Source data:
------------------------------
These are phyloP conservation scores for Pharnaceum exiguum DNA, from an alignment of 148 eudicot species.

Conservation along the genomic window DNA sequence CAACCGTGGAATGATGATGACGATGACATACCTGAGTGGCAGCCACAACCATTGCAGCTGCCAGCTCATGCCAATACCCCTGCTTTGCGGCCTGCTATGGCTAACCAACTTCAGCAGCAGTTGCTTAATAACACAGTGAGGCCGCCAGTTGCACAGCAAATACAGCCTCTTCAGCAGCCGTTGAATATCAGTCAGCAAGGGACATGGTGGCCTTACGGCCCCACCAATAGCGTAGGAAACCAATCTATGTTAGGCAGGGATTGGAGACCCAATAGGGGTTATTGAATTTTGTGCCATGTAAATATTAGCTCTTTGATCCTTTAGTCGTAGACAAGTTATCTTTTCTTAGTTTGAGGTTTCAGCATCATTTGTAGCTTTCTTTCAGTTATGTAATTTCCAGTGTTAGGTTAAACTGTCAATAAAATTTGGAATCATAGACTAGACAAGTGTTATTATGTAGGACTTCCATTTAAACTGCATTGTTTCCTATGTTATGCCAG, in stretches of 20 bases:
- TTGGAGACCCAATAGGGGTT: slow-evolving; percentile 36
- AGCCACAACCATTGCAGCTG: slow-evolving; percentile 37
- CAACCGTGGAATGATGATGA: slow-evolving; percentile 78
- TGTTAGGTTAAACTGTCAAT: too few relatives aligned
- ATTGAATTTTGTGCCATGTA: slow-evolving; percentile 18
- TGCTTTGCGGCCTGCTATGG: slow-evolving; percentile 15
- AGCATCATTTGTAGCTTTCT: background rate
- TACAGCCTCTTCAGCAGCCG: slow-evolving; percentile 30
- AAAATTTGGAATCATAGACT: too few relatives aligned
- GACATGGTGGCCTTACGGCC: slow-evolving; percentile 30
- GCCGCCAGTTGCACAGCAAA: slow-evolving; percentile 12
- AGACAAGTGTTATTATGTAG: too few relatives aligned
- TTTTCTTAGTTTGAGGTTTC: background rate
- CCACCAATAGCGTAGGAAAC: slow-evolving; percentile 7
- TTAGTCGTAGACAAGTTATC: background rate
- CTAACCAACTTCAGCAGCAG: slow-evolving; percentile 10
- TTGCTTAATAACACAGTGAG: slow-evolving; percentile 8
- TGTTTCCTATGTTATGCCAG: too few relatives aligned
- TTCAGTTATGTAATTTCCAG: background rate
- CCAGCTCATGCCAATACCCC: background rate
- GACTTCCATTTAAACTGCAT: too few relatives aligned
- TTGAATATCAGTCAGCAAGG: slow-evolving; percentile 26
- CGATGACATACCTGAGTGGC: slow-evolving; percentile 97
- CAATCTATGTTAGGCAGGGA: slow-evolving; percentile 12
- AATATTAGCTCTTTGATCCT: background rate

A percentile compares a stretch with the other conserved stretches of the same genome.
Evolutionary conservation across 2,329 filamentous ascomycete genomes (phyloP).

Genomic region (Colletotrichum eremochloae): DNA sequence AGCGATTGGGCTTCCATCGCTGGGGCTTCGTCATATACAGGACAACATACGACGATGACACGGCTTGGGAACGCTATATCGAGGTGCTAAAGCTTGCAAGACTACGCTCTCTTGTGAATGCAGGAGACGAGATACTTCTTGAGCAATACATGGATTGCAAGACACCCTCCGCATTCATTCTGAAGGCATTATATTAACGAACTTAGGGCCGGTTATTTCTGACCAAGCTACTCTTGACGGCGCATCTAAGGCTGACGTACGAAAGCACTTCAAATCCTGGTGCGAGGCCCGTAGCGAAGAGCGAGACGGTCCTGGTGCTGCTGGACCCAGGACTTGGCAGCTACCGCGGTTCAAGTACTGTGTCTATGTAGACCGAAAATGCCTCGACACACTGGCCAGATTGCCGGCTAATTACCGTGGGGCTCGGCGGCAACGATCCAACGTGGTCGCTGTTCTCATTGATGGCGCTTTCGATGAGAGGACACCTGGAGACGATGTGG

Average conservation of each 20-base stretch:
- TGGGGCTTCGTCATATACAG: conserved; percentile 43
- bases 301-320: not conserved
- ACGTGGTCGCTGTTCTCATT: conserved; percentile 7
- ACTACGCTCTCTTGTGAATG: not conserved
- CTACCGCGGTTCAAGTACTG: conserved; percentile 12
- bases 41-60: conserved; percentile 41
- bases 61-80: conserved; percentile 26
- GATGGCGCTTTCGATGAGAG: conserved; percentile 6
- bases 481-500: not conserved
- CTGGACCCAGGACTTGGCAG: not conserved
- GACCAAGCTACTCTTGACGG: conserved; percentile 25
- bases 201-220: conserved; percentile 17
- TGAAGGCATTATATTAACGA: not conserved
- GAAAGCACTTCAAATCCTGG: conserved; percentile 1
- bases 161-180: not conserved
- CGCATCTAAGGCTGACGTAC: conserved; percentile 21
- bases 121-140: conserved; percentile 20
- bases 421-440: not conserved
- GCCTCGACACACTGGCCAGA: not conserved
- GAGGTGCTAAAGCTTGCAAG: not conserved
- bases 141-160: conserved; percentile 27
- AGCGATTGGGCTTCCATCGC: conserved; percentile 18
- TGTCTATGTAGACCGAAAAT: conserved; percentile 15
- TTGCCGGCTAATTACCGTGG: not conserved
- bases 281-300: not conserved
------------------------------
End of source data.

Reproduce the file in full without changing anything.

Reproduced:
These are phyloP conservation scores for Pharnaceum exiguum DNA, from an alignment of 148 eudicot species.

Conservation along the genomic window DNA sequence CAACCGTGGAATGATGATGACGATGACATACCTGAGTGGCAGCCACAACCATTGCAGCTGCCAGCTCATGCCAATACCCCTGCTTTGCGGCCTGCTATGGCTAACCAACTTCAGCAGCAGTTGCTTAATAACACAGTGAGGCCGCCAGTTGCACAGCAAATACAGCCTCTTCAGCAGCCGTTGAATATCAGTCAGCAAGGGACATGGTGGCCTTACGGCCCCACCAATAGCGTAGGAAACCAATCTATGTTAGGCAGGGATTGGAGACCCAATAGGGGTTATTGAATTTTGTGCCATGTAAATATTAGCTCTTTGATCCTTTAGTCGTAGACAAGTTATCTTTTCTTAGTTTGAGGTTTCAGCATCATTTGTAGCTTTCTTTCAGTTATGTAATTTCCAGTGTTAGGTTAAACTGTCAATAAAATTTGGAATCATAGACTAGACAAGTGTTATTATGTAGGACTTCCATTTAAACTGCATTGTTTCCTATGTTATGCCAG, in stretches of 20 bases:
- TTGGAGACCCAATAGGGGTT: slow-evolving; percentile 36
- AGCCACAACCATTGCAGCTG: slow-evolving; percentile 37
- CAACCGTGGAATGATGATGA: slow-evolving; percentile 78
- TGTTAGGTTAAACTGTCAAT: too few relatives aligned
- ATTGAATTTTGTGCCATGTA: slow-evolving; percentile 18
- TGCTTTGCGGCCTGCTATGG: slow-evolving; percentile 15
- AGCATCATTTGTAGCTTTCT: background rate
- TACAGCCTCTTCAGCAGCCG: slow-evolving; percentile 30
- AAAATTTGGAATCATAGACT: too few relatives aligned
- GACATGGTGGCCTTACGGCC: slow-evolving; percentile 30
- GCCGCCAGTTGCACAGCAAA: slow-evolving; percentile 12
- AGACAAGTGTTATTATGTAG: too few relatives aligned
- TTTTCTTAGTTTGAGGTTTC: background rate
- CCACCAATAGCGTAGGAAAC: slow-evolving; percentile 7
- TTAGTCGTAGACAAGTTATC: background rate
- CTAACCAACTTCAGCAGCAG: slow-evolving; percentile 10
- TTGCTTAATAACACAGTGAG: slow-evolving; percentile 8
- TGTTTCCTATGTTATGCCAG: too few relatives aligned
- TTCAGTTATGTAATTTCCAG: background rate
- CCAGCTCATGCCAATACCCC: background rate
- GACTTCCATTTAAACTGCAT: too few relatives aligned
- TTGAATATCAGTCAGCAAGG: slow-evolving; percentile 26
- CGATGACATACCTGAGTGGC: slow-evolving; percentile 97
- CAATCTATGTTAGGCAGGGA: slow-evolving; percentile 12
- AATATTAGCTCTTTGATCCT: background rate

A percentile compares a stretch with the other conserved stretches of the same genome.
Evolutionary conservation across 2,329 filamentous ascomycete genomes (phyloP).

Genomic region (Colletotrichum eremochloae): DNA sequence AGCGATTGGGCTTCCATCGCTGGGGCTTCGTCATATACAGGACAACATACGACGATGACACGGCTTGGGAACGCTATATCGAGGTGCTAAAGCTTGCAAGACTACGCTCTCTTGTGAATGCAGGAGACGAGATACTTCTTGAGCAATACATGGATTGCAAGACACCCTCCGCATTCATTCTGAAGGCATTATATTAACGAACTTAGGGCCGGTTATTTCTGACCAAGCTACTCTTGACGGCGCATCTAAGGCTGACGTACGAAAGCACTTCAAATCCTGGTGCGAGGCCCGTAGCGAAGAGCGAGACGGTCCTGGTGCTGCTGGACCCAGGACTTGGCAGCTACCGCGGTTCAAGTACTGTGTCTATGTAGACCGAAAATGCCTCGACACACTGGCCAGATTGCCGGCTAATTACCGTGGGGCTCGGCGGCAACGATCCAACGTGGTCGCTGTTCTCATTGATGGCGCTTTCGATGAGAGGACACCTGGAGACGATGTGG

Average conservation of each 20-base stretch:
- TGGGGCTTCGTCATATACAG: conserved; percentile 43
- bases 301-320: not conserved
- ACGTGGTCGCTGTTCTCATT: conserved; percentile 7
- ACTACGCTCTCTTGTGAATG: not conserved
- CTACCGCGGTTCAAGTACTG: conserved; percentile 12
- bases 41-60: conserved; percentile 41
- bases 61-80: conserved; percentile 26
- GATGGCGCTTTCGATGAGAG: conserved; percentile 6
- bases 481-500: not conserved
- CTGGACCCAGGACTTGGCAG: not conserved
- GACCAAGCTACTCTTGACGG: conserved; percentile 25
- bases 201-220: conserved; percentile 17
- TGAAGGCATTATATTAACGA: not conserved
- GAAAGCACTTCAAATCCTGG: conserved; percentile 1
- bases 161-180: not conserved
- CGCATCTAAGGCTGACGTAC: conserved; percentile 21
- bases 121-140: conserved; percentile 20
- bases 421-440: not conserved
- GCCTCGACACACTGGCCAGA: not conserved
- GAGGTGCTAAAGCTTGCAAG: not conserved
- bases 141-160: conserved; percentile 27
- AGCGATTGGGCTTCCATCGC: conserved; percentile 18
- TGTCTATGTAGACCGAAAAT: conserved; percentile 15
- TTGCCGGCTAATTACCGTGG: not conserved
- bases 281-300: not conserved